Friday, December 28, 2007

Just One More Before The Clock Strikes Midnight

An end-of-the-year recap? Really. We at your Lightning Round don't believe in them. On the contrary, we think our humble readers deserve better than to hear our staff reminisce about the twisted scattershot material dug up during the last twelve months. Get the champagne ready already; one more in the can and we start with a new calendar and clean slate.

ROCK OF AGES. Old white guys still rock, and they roll in the dough. As Variety reports:
The Police topped the chart by taking in $131.9 million from 54 North American shows, far outdistancing No. 2 seller Kenny Chesney, who made $71.1 million on the same number of shows, according to Pollstar, which tracks the concert business. The Police and Chesney were the only acts to sell more than 1 million tickets in 2007; four acts, one of which was Chesney, did it in 2006.
Reuniting never felt so good -- or paid so well, especially for your Lightning Round editor's favorite band, Genesis:
The David Lee Roth-led edition of Van Halen pulled in $56.7 million from 39 dates to land in fifth place; Phil Collins and his mates scored $47.6 million from 25 shows.
Oh, and what about Hanna Montana?
The tour that caused the biggest ruckus in terms of ticket demand, the “Hannah Montana”/Miley Cyrus tour, grossed $36 million from 49 gigs.
But hey, when she's grey, she'll be topping the charts.

WORK IT OFF. Throwing a tea party isn't feasible, so seniors are working part-time for the city of Greenburgh, NY to pay off sky-high property taxes.

From the AP:
People shouldn't have to sell their house, move away to a place with less taxes, leave behind their family and friends," said Town Supervisor Paul Feiner.

He envisions retired doctors mentoring schoolchildren, retired accountants helping with the town's finances, retired lawyers offering their services for a discount. But there are plenty of less-skilled jobs that need doing, he said.

"It's not like we're going to see grandma running the snowplow," he said. "There are lots of things people can do for the town and it wouldn't cost us that much to pay them."
Other cities have tried similar programs with success. But we note, this still doesn't do anything about the taxes:
[Audrey] Davison, who suffers from arthritis and sciatica and needs a walker to get around on her bad days, said she pays about $12,000 a year in property taxes - perhaps $2,000 to the town - and has already taken out a reverse mortgage to pay her bills.

Talking to Feiner last week at the town senior center, she said, "I would work as long as it was a job where I could sit."

"You could be a receptionist!" Feiner said. "You could greet people right here, when they come in."
And tell them: "Hello. I'm eager to serve you, just as long as the tax man gets his piece of my flesh. Otherwise, they're going to throw me in debtor's prison."

THEY DON'T MAKE 'EM LIKE THEY USED TO. Good old Sudafed -- reliable and drowsiness-free. Not anymore. When meth heads started using it for their own evil purposes, its maker was pressured into reformulating it with an active ingredient that Jeffrey Tucker of argues "might as well be a placebo." And he has a theory:
The reason you can't get Mucinex and Sudafed that work without jumping through hoops isn't really about stopping basement meth users. It is really about the racket going on in Washington in which the law is used to benefit influential producers in cahoots with the political class at the expense of less influential producers and the American people, who should have the freedom to choose.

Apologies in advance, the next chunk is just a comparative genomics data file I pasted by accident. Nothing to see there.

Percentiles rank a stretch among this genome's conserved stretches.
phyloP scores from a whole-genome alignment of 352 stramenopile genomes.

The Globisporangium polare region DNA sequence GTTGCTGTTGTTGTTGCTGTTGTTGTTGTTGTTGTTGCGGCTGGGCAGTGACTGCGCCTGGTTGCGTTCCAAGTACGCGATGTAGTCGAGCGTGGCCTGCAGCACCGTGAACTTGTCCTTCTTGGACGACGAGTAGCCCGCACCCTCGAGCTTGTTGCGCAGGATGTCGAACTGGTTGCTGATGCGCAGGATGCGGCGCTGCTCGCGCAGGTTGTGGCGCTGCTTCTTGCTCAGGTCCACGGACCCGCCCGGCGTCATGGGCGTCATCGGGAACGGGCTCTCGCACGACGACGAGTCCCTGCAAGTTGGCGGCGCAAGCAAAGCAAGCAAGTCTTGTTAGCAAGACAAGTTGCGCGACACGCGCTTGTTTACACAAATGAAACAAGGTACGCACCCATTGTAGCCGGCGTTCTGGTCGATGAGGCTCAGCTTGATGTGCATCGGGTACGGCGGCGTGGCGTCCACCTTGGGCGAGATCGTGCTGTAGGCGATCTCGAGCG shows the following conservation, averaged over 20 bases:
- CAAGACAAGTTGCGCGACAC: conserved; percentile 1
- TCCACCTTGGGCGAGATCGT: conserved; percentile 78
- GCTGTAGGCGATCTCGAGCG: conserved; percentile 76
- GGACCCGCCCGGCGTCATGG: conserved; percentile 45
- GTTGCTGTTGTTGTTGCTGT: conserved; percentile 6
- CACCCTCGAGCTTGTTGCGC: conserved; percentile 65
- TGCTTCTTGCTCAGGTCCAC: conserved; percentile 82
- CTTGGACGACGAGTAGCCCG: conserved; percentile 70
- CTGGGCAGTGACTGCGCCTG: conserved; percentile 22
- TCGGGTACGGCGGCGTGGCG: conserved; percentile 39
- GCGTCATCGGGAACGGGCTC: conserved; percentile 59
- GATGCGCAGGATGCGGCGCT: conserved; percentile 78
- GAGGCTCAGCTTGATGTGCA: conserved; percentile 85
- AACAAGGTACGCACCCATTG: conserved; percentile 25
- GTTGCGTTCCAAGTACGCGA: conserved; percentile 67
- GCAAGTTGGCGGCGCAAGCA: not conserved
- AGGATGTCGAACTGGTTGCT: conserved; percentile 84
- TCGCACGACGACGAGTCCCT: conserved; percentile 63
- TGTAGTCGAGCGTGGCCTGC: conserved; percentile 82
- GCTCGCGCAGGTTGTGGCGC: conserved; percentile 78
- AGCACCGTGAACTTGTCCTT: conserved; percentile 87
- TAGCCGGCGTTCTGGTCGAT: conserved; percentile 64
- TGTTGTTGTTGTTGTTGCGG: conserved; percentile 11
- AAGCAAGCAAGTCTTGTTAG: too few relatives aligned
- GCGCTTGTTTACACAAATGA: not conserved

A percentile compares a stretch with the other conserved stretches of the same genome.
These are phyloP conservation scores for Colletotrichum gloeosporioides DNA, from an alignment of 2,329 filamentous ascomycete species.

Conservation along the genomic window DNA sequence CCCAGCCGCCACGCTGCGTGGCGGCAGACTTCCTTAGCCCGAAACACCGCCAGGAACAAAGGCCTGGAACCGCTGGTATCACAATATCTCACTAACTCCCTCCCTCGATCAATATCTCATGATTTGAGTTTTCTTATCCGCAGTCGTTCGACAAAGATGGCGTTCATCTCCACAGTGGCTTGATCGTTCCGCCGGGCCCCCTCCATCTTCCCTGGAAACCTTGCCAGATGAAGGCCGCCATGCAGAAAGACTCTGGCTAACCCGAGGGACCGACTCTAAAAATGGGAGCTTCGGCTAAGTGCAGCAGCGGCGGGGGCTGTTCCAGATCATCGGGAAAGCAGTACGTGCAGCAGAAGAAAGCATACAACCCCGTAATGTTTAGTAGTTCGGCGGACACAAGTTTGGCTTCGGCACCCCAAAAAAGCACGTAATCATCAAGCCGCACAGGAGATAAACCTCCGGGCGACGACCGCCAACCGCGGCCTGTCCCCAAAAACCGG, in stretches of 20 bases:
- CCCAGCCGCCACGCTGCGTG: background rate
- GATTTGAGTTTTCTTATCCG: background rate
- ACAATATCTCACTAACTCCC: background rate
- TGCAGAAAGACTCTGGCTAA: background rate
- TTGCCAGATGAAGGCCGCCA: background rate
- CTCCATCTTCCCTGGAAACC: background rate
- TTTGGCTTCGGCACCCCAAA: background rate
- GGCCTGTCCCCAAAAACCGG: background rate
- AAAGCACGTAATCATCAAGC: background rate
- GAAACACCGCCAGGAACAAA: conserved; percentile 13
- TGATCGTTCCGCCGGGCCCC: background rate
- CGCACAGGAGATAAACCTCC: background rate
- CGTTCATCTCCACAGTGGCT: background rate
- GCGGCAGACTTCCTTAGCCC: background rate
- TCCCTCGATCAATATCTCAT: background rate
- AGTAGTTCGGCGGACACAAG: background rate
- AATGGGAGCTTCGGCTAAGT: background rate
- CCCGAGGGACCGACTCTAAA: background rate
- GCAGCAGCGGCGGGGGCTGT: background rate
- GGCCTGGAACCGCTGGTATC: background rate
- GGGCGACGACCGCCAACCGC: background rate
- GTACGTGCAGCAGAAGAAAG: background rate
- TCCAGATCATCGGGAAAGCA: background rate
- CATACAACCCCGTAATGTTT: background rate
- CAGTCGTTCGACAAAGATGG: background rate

In other words, you can thank lobbyists and lawmakers for your stuffed-up nose. You can send them a Kleenex at re-election time. What you do to it before you mail it off is up to you.

BIC: THE NEW WEAPON OF MASS DESTRUCTION. The Harvard School of Public Health finds no evidence to support X-raying of luggage prevents hijackings or attacks, although we do admit it makes us feel safer anyway. But more telling, the same study also found no evidence to support taking your shoes off helps either. Tell that one to the people who flew with Richard Reid.

From ABC News:
"Even without clear evidence of the accuracy of testing, the Transportation Security Administration defended its measures by reporting that more than 13 million prohibited items were intercepted in one year," the researchers added. "Most of these illegal items were lighters."
Just think of all the money the "gub-mint" could raise by selling them in the gift shop!

HIGH INFIDELITY. CD's -- provided you're still buying them anymore -- have been getting louder and louder, and you're actually hearing less. Rolling Stone turns up the volume on the casualties in "the loudness war:"
The idea that engineers make albums louder might seem strange: Isn't volume controlled by that knob on the stereo? Yes, but every setting on that dial delivers a range of loudness, from a hushed vocal to a kick drum — and pushing sounds toward the top of that range makes music seem louder. It's the same technique used to make television commercials stand out from shows. And it does grab listeners' attention — but at a price. Last year, Bob Dylan told Rolling Stone that modern albums "have sound all over them. There's no definition of nothing, no vocal, no nothing, just like — static."
Of course, Bob Dylan's vocal range had us adjusting the pitch on the turntable.

Now hear this: we're signing off until next year.

Monday, December 24, 2007


Stefanie, a friend and colleague of mine, recently told me about the experience that changed her life... and almost ended it. This is her story.

If you ever doubted Heaven existed, she should erase all doubt.

Sunday, December 23, 2007

Instant Messaging In The 1700's

Slashdot pointed me to this fascinating article on the optical telegraph system in late 18th century/early 19th century Europe. It consisted of a series of towers spaced a few miles apart, each equipped with two wooden semaphore arms and two telescopes.